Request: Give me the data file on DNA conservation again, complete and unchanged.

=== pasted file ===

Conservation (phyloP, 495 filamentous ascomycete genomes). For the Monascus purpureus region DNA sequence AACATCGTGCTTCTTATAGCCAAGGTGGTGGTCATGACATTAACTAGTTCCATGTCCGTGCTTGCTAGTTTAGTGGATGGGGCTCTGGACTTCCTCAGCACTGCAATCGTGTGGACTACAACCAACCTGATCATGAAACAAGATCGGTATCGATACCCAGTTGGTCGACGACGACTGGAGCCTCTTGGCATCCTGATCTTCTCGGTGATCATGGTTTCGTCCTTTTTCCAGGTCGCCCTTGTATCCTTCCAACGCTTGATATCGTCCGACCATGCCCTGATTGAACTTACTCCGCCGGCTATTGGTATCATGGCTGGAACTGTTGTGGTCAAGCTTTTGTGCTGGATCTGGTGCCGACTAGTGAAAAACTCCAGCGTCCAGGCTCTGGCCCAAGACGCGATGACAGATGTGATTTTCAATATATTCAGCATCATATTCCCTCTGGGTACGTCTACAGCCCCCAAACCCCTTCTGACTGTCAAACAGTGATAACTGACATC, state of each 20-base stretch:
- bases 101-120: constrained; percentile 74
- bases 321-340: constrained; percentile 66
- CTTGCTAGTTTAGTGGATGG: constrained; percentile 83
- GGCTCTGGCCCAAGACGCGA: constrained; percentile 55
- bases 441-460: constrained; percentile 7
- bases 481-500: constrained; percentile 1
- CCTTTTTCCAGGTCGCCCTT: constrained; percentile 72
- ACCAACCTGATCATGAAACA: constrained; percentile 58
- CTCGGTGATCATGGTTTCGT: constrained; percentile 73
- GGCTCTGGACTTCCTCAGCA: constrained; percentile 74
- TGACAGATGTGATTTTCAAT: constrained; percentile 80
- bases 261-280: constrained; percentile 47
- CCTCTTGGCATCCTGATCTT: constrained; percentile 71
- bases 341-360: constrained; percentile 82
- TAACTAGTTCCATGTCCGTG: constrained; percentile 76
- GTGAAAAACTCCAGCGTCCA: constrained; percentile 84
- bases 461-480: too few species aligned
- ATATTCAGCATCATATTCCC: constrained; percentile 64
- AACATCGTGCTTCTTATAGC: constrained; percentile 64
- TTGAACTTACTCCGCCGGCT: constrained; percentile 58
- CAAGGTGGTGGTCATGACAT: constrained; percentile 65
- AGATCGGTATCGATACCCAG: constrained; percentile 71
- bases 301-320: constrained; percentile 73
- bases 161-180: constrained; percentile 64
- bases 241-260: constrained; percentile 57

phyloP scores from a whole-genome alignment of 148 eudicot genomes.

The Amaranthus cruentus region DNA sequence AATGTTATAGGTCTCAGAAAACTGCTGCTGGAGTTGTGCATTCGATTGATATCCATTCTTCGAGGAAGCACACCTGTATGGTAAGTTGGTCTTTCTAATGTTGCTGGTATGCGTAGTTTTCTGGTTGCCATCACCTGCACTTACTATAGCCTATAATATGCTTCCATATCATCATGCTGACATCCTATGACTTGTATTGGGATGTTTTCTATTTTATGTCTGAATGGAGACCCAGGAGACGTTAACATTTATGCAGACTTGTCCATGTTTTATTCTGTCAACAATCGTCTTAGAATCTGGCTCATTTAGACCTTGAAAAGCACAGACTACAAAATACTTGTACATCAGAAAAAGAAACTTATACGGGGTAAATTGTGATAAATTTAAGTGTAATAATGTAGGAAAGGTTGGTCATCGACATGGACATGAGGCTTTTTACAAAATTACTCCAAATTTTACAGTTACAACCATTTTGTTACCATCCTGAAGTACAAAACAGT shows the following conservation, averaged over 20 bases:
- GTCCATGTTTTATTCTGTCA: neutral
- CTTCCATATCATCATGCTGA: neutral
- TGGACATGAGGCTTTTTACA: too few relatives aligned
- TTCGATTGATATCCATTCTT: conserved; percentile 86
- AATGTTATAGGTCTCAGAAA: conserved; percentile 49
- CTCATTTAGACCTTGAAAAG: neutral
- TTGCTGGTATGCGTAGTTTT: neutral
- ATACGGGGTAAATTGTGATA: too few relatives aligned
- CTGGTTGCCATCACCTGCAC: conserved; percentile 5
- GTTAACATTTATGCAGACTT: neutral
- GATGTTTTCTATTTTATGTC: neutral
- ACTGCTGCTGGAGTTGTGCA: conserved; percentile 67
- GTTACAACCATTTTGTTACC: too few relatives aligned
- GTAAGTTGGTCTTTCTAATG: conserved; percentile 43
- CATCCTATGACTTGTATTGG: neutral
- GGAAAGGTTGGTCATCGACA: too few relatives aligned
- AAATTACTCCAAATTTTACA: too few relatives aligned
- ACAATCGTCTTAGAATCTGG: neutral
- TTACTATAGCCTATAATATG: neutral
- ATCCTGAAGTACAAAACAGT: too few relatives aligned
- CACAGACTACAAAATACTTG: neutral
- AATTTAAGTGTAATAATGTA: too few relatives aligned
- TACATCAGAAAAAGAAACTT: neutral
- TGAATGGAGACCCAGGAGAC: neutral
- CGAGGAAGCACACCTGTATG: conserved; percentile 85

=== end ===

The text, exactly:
Conservation (phyloP, 495 filamentous ascomycete genomes). For the Monascus purpureus region DNA sequence AACATCGTGCTTCTTATAGCCAAGGTGGTGGTCATGACATTAACTAGTTCCATGTCCGTGCTTGCTAGTTTAGTGGATGGGGCTCTGGACTTCCTCAGCACTGCAATCGTGTGGACTACAACCAACCTGATCATGAAACAAGATCGGTATCGATACCCAGTTGGTCGACGACGACTGGAGCCTCTTGGCATCCTGATCTTCTCGGTGATCATGGTTTCGTCCTTTTTCCAGGTCGCCCTTGTATCCTTCCAACGCTTGATATCGTCCGACCATGCCCTGATTGAACTTACTCCGCCGGCTATTGGTATCATGGCTGGAACTGTTGTGGTCAAGCTTTTGTGCTGGATCTGGTGCCGACTAGTGAAAAACTCCAGCGTCCAGGCTCTGGCCCAAGACGCGATGACAGATGTGATTTTCAATATATTCAGCATCATATTCCCTCTGGGTACGTCTACAGCCCCCAAACCCCTTCTGACTGTCAAACAGTGATAACTGACATC, state of each 20-base stretch:
- bases 101-120: constrained; percentile 74
- bases 321-340: constrained; percentile 66
- CTTGCTAGTTTAGTGGATGG: constrained; percentile 83
- GGCTCTGGCCCAAGACGCGA: constrained; percentile 55
- bases 441-460: constrained; percentile 7
- bases 481-500: constrained; percentile 1
- CCTTTTTCCAGGTCGCCCTT: constrained; percentile 72
- ACCAACCTGATCATGAAACA: constrained; percentile 58
- CTCGGTGATCATGGTTTCGT: constrained; percentile 73
- GGCTCTGGACTTCCTCAGCA: constrained; percentile 74
- TGACAGATGTGATTTTCAAT: constrained; percentile 80
- bases 261-280: constrained; percentile 47
- CCTCTTGGCATCCTGATCTT: constrained; percentile 71
- bases 341-360: constrained; percentile 82
- TAACTAGTTCCATGTCCGTG: constrained; percentile 76
- GTGAAAAACTCCAGCGTCCA: constrained; percentile 84
- bases 461-480: too few species aligned
- ATATTCAGCATCATATTCCC: constrained; percentile 64
- AACATCGTGCTTCTTATAGC: constrained; percentile 64
- TTGAACTTACTCCGCCGGCT: constrained; percentile 58
- CAAGGTGGTGGTCATGACAT: constrained; percentile 65
- AGATCGGTATCGATACCCAG: constrained; percentile 71
- bases 301-320: constrained; percentile 73
- bases 161-180: constrained; percentile 64
- bases 241-260: constrained; percentile 57

phyloP scores from a whole-genome alignment of 148 eudicot genomes.

The Amaranthus cruentus region DNA sequence AATGTTATAGGTCTCAGAAAACTGCTGCTGGAGTTGTGCATTCGATTGATATCCATTCTTCGAGGAAGCACACCTGTATGGTAAGTTGGTCTTTCTAATGTTGCTGGTATGCGTAGTTTTCTGGTTGCCATCACCTGCACTTACTATAGCCTATAATATGCTTCCATATCATCATGCTGACATCCTATGACTTGTATTGGGATGTTTTCTATTTTATGTCTGAATGGAGACCCAGGAGACGTTAACATTTATGCAGACTTGTCCATGTTTTATTCTGTCAACAATCGTCTTAGAATCTGGCTCATTTAGACCTTGAAAAGCACAGACTACAAAATACTTGTACATCAGAAAAAGAAACTTATACGGGGTAAATTGTGATAAATTTAAGTGTAATAATGTAGGAAAGGTTGGTCATCGACATGGACATGAGGCTTTTTACAAAATTACTCCAAATTTTACAGTTACAACCATTTTGTTACCATCCTGAAGTACAAAACAGT shows the following conservation, averaged over 20 bases:
- GTCCATGTTTTATTCTGTCA: neutral
- CTTCCATATCATCATGCTGA: neutral
- TGGACATGAGGCTTTTTACA: too few relatives aligned
- TTCGATTGATATCCATTCTT: conserved; percentile 86
- AATGTTATAGGTCTCAGAAA: conserved; percentile 49
- CTCATTTAGACCTTGAAAAG: neutral
- TTGCTGGTATGCGTAGTTTT: neutral
- ATACGGGGTAAATTGTGATA: too few relatives aligned
- CTGGTTGCCATCACCTGCAC: conserved; percentile 5
- GTTAACATTTATGCAGACTT: neutral
- GATGTTTTCTATTTTATGTC: neutral
- ACTGCTGCTGGAGTTGTGCA: conserved; percentile 67
- GTTACAACCATTTTGTTACC: too few relatives aligned
- GTAAGTTGGTCTTTCTAATG: conserved; percentile 43
- CATCCTATGACTTGTATTGG: neutral
- GGAAAGGTTGGTCATCGACA: too few relatives aligned
- AAATTACTCCAAATTTTACA: too few relatives aligned
- ACAATCGTCTTAGAATCTGG: neutral
- TTACTATAGCCTATAATATG: neutral
- ATCCTGAAGTACAAAACAGT: too few relatives aligned
- CACAGACTACAAAATACTTG: neutral
- AATTTAAGTGTAATAATGTA: too few relatives aligned
- TACATCAGAAAAAGAAACTT: neutral
- TGAATGGAGACCCAGGAGAC: neutral
- CGAGGAAGCACACCTGTATG: conserved; percentile 85